Does Microsoft have a future?

Revenue is up this year at Microsoft, but the software giant has been forced to confront threats from cloud computing and tablets. So should you invest? Phil Oakley investigates.

What is Microsoft?

Microsoft is synonymous with the personal computer (PC), its Windows PC operating system and its Office software suite. On the web, the company's presence includes the Internet Explorer browser, search engine Bing and the MSN portal. It also has a dominant position in the business server market (via Windows Server and Microsoft SQL) and offers the Xbox 360 console for gaming purposes.

What is the company's history?

Founded by Bill Gates and Paul Allen in 1975, Microsoft came to prominence in the early 1980s with its disk-operating system (DOS), used on IBM computers. The first version of Windows was launched in 1985; MS Office followed in 1990. The mid-1990s saw the launch of Internet Explorer, and in 2001, the Xbox. In recent years, Microsoft has been criticised for failing to innovate, lagging rivals such as Apple, Google and Facebook, who have led the markets in tablet computers, internet search engines, smartphones and social networks.

Who runs Microsoft?

Bill Gates has stepped aside from day-to-day operations but still remains chairman. Steve Ballmer joined in 1980 and was appointed chief executive in 2000. He was paid $1.3m in 2010. Paul Klein is the chief financial officer.

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How's trading?

Pretty good: the year to June 2011 saw record results for the company. Revenue rose by 11.9% to $69.94bn; operating profits grew by 12.7% to $27.16bn. Earnings per share came in at $2.69. Over the year the company paid out $5.2bn in dividends and bought $11.6bn of its own shares. Very strong sales of MS Office 2010, growth in server and tool revenues, and buoyant Xbox sales all helped. Online services continue to lose money as Bing has yet to deliver profitable sales. The core Windows business declined slightly amid weak consumer PC markets.

What's the outlook?

Microsoft expects 3%-5% growth in operating profits in 2012. The longer term is a tougher call. Microsoft's demise has been predicted many times, yet even the development of open office software hasn't ended the dominance of MS Office. The threat from cloud computing (using the internet more and PCs less), tablet devices and social networks concerns investors. In response Microsoft has set up partnerships with Nokia and Facebook and is investing in its Windows Azure cloud platform.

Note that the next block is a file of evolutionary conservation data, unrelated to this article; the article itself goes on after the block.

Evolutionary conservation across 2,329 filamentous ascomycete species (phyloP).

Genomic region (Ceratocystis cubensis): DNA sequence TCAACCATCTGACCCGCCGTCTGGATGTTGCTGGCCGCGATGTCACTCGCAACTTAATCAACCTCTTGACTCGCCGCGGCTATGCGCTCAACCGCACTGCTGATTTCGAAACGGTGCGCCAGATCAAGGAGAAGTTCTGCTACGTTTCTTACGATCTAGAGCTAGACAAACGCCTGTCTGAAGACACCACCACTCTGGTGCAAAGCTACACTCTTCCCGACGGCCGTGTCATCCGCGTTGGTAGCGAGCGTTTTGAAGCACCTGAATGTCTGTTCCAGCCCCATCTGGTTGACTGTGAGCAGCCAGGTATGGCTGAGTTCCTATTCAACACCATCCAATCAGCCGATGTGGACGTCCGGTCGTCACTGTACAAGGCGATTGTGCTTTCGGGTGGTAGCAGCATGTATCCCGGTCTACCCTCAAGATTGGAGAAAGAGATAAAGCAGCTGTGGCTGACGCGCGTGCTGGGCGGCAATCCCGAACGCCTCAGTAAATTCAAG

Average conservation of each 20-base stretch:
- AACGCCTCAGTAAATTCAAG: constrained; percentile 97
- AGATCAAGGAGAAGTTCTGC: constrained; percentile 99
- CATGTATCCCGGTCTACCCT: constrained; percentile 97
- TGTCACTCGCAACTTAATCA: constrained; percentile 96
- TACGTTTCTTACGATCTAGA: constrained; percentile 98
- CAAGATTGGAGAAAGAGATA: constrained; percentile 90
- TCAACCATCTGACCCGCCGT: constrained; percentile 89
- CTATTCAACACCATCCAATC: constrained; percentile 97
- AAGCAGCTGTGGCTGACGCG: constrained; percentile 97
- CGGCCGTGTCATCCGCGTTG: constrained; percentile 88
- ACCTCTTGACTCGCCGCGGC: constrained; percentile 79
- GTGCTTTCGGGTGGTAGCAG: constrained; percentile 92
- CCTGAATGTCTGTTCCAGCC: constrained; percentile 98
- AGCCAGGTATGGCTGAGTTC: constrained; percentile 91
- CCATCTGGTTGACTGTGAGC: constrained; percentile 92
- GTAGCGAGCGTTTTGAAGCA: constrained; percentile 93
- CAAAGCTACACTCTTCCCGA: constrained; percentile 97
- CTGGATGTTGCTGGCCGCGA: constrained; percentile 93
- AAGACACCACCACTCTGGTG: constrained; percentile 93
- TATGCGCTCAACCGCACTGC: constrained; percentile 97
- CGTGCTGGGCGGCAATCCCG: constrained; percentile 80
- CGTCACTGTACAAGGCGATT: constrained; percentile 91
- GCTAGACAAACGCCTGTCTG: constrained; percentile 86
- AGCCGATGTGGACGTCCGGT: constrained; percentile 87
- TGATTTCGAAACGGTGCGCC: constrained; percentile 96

The analysts

Of the 35 analysts surveyed by Bloomberg, 68% say "buy", 29% "hold" and 3% "sell". The average price target is $32.87 18% above the current share price. Most bearish is Robert Jakobsen of Jyske Bank with a $25 target. Tim Klasell of Stifel Nicolaus has the highest target of $37. Our view: cheap on a 2012 p/e of around ten times. With its strong market positions, squeaky-clean balance sheet, a policy of returning large amounts of cash to shareholders and a possible break-up that could release lots of value, Microsoft is worth tucking away.

The numbers


Stockmarket code: MSFT

Share price: $27.80

Market cap: $235bn

Net assets (June 2011): $57.1bn

Net cash (June 2011): $40.9bn

P/e (current year estimate): 10.0

Yield (prospective): 2.50%

Directors' dealings


Both Bill Gates and Steve Ballmer have sold large amounts of stock during the last year. Total sales were over 150 million shares (see chart, above) as Gates raised funds for his charities. But both retain hugely valuable holdings as the table shows. And Microsoft has strong corporate governance guidelines on share ownership. The CEO must hold tentimes base pay in stock while divisional presidents and the chief operating officer must hold five times base pay.

Director and shares held

Bill Gates: 560,977,595

Steve Ballmer: 333,252,990

Steven Sinofsky: 737,951

Peter Klein: 180,240

Stephen Elop: 261,302

Brian Turner: 714,801

Phil spent 13 years as an investment analyst for both stockbroking and fund management companies.


After graduating with a MSc in International Banking, Economics & Finance from Liverpool Business School in 1996, Phil went to work for BWD Rensburg, a Liverpool based investment manager. In 2001, he joined ABN AMRO as a transport analyst. After a brief spell as a food retail analyst, he spent five years with ABN's very successful UK Smaller Companies team where he covered engineering, transport and support services stocks.


In 2007, Phil joined Halbis Capital Management as a European equities analyst. He began writing for MoneyWeek in 2010.